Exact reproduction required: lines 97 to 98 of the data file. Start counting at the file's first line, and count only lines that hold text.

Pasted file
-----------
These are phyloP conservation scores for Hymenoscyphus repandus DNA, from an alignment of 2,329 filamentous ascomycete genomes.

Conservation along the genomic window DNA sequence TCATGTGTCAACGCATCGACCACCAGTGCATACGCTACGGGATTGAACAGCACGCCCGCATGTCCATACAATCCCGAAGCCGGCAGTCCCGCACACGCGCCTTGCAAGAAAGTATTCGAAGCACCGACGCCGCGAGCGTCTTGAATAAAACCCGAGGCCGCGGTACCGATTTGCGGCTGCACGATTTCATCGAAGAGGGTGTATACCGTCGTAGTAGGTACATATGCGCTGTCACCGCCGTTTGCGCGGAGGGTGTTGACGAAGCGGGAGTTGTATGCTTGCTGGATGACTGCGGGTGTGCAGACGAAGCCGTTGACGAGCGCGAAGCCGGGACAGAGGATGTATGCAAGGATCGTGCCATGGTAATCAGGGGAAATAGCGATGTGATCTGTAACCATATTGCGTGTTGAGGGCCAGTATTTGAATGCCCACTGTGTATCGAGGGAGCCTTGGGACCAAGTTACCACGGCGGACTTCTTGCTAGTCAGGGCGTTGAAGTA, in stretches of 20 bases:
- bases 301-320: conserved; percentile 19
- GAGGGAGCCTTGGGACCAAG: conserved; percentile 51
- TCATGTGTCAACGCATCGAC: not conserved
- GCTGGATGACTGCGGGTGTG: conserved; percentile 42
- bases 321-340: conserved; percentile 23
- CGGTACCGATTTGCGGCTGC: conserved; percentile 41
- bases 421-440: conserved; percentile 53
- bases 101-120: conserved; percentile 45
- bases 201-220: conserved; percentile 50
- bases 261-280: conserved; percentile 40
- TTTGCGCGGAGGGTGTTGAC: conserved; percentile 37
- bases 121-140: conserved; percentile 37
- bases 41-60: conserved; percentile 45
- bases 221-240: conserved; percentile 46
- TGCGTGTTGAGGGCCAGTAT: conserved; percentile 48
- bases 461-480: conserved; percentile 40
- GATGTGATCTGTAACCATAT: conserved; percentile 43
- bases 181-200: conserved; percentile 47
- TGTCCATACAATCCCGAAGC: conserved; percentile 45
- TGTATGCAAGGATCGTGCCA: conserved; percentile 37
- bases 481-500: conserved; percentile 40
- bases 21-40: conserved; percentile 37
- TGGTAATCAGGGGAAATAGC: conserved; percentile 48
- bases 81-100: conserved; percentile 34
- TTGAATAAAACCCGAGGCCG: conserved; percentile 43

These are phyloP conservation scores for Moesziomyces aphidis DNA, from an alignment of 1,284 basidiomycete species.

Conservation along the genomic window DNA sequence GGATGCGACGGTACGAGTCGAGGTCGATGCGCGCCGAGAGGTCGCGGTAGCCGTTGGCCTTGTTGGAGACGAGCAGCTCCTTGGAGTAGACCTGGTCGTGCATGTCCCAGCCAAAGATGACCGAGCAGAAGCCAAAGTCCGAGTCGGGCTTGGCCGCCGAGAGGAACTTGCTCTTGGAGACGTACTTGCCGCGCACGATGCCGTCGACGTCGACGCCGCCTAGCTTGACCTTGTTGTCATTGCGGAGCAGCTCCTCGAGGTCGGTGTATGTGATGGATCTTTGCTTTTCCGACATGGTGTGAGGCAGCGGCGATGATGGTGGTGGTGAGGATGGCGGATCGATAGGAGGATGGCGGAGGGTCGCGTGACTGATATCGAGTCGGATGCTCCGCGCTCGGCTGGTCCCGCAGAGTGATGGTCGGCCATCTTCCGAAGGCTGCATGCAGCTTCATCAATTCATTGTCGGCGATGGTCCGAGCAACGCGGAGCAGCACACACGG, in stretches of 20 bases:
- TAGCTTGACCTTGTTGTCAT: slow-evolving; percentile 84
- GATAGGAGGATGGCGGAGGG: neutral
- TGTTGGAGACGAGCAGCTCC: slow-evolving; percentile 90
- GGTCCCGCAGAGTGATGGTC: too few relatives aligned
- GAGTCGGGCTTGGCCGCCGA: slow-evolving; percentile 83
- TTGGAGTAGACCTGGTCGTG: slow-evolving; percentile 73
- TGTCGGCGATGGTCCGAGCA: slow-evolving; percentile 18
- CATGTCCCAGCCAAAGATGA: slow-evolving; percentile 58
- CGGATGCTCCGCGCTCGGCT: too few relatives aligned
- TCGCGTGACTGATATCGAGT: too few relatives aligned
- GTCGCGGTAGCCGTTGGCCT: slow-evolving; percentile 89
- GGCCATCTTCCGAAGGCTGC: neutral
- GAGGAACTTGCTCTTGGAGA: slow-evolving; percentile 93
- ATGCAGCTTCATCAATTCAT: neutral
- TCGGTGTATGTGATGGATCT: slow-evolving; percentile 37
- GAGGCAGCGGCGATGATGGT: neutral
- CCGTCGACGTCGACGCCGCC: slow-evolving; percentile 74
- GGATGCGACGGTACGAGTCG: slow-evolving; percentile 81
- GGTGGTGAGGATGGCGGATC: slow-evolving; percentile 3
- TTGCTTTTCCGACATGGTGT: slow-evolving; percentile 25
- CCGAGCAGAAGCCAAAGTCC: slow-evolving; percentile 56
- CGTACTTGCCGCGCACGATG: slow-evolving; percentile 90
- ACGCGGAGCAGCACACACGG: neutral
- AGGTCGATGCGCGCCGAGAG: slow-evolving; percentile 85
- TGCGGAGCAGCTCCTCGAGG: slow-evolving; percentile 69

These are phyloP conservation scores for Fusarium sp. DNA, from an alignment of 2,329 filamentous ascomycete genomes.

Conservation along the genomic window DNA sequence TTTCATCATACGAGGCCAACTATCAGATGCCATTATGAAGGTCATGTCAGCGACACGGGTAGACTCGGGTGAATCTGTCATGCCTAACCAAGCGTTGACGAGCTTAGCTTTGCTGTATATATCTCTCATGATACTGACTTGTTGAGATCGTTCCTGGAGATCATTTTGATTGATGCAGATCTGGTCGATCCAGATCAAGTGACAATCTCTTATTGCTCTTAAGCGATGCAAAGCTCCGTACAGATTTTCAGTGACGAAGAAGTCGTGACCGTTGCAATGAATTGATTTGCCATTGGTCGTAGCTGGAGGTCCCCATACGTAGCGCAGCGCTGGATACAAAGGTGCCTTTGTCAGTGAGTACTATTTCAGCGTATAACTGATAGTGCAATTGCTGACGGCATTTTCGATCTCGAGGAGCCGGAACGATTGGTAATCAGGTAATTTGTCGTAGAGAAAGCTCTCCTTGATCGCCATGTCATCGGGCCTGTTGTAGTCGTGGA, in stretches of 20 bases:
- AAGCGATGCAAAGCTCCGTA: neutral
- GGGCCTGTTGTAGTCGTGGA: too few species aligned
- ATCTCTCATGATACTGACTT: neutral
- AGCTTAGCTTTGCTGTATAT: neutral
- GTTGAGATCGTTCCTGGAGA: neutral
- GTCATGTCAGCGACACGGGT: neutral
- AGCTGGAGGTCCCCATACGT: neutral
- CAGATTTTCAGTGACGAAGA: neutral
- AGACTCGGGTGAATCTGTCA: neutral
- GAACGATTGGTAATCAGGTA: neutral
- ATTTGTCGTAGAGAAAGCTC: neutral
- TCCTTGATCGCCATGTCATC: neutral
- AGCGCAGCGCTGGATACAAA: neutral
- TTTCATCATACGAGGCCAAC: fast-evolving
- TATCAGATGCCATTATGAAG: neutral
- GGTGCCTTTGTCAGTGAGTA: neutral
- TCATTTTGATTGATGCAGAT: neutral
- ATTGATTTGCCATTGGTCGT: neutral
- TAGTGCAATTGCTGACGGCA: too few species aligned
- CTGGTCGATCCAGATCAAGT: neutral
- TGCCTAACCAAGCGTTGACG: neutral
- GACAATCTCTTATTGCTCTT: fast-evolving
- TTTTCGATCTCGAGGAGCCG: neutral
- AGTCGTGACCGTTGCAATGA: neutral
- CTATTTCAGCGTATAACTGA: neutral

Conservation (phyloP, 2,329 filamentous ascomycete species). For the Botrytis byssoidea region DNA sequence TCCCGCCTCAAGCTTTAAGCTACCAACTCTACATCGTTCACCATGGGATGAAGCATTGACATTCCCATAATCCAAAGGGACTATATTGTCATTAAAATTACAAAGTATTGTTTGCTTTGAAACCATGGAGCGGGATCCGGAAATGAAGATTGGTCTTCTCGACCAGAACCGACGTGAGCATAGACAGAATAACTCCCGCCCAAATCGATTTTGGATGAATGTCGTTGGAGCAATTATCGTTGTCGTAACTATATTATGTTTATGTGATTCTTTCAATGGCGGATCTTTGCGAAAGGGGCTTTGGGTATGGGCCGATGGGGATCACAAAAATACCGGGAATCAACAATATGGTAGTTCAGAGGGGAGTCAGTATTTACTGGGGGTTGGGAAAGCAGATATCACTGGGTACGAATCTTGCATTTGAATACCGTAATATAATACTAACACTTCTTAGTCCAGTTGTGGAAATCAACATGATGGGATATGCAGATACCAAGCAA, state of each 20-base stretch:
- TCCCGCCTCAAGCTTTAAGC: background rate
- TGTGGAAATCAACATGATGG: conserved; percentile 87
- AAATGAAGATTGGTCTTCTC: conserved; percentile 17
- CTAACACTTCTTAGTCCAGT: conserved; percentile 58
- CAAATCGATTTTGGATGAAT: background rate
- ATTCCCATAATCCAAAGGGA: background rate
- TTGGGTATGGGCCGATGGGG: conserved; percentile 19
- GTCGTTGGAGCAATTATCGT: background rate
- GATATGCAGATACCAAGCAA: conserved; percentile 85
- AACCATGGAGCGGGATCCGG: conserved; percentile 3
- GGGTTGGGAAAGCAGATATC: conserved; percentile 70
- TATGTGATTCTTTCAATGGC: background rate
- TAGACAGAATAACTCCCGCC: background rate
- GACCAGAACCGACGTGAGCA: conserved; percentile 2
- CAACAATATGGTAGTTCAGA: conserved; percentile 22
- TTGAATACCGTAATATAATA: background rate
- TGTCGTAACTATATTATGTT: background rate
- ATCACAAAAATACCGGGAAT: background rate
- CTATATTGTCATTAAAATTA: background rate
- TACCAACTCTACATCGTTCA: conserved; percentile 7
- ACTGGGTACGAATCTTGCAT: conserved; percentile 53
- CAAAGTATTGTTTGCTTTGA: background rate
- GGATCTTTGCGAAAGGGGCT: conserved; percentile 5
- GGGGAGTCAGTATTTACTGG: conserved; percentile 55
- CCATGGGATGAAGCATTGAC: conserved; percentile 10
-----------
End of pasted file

- CAACAATATGGTAGTTCAGA: conserved; percentile 22
- TTGAATACCGTAATATAATA: background rate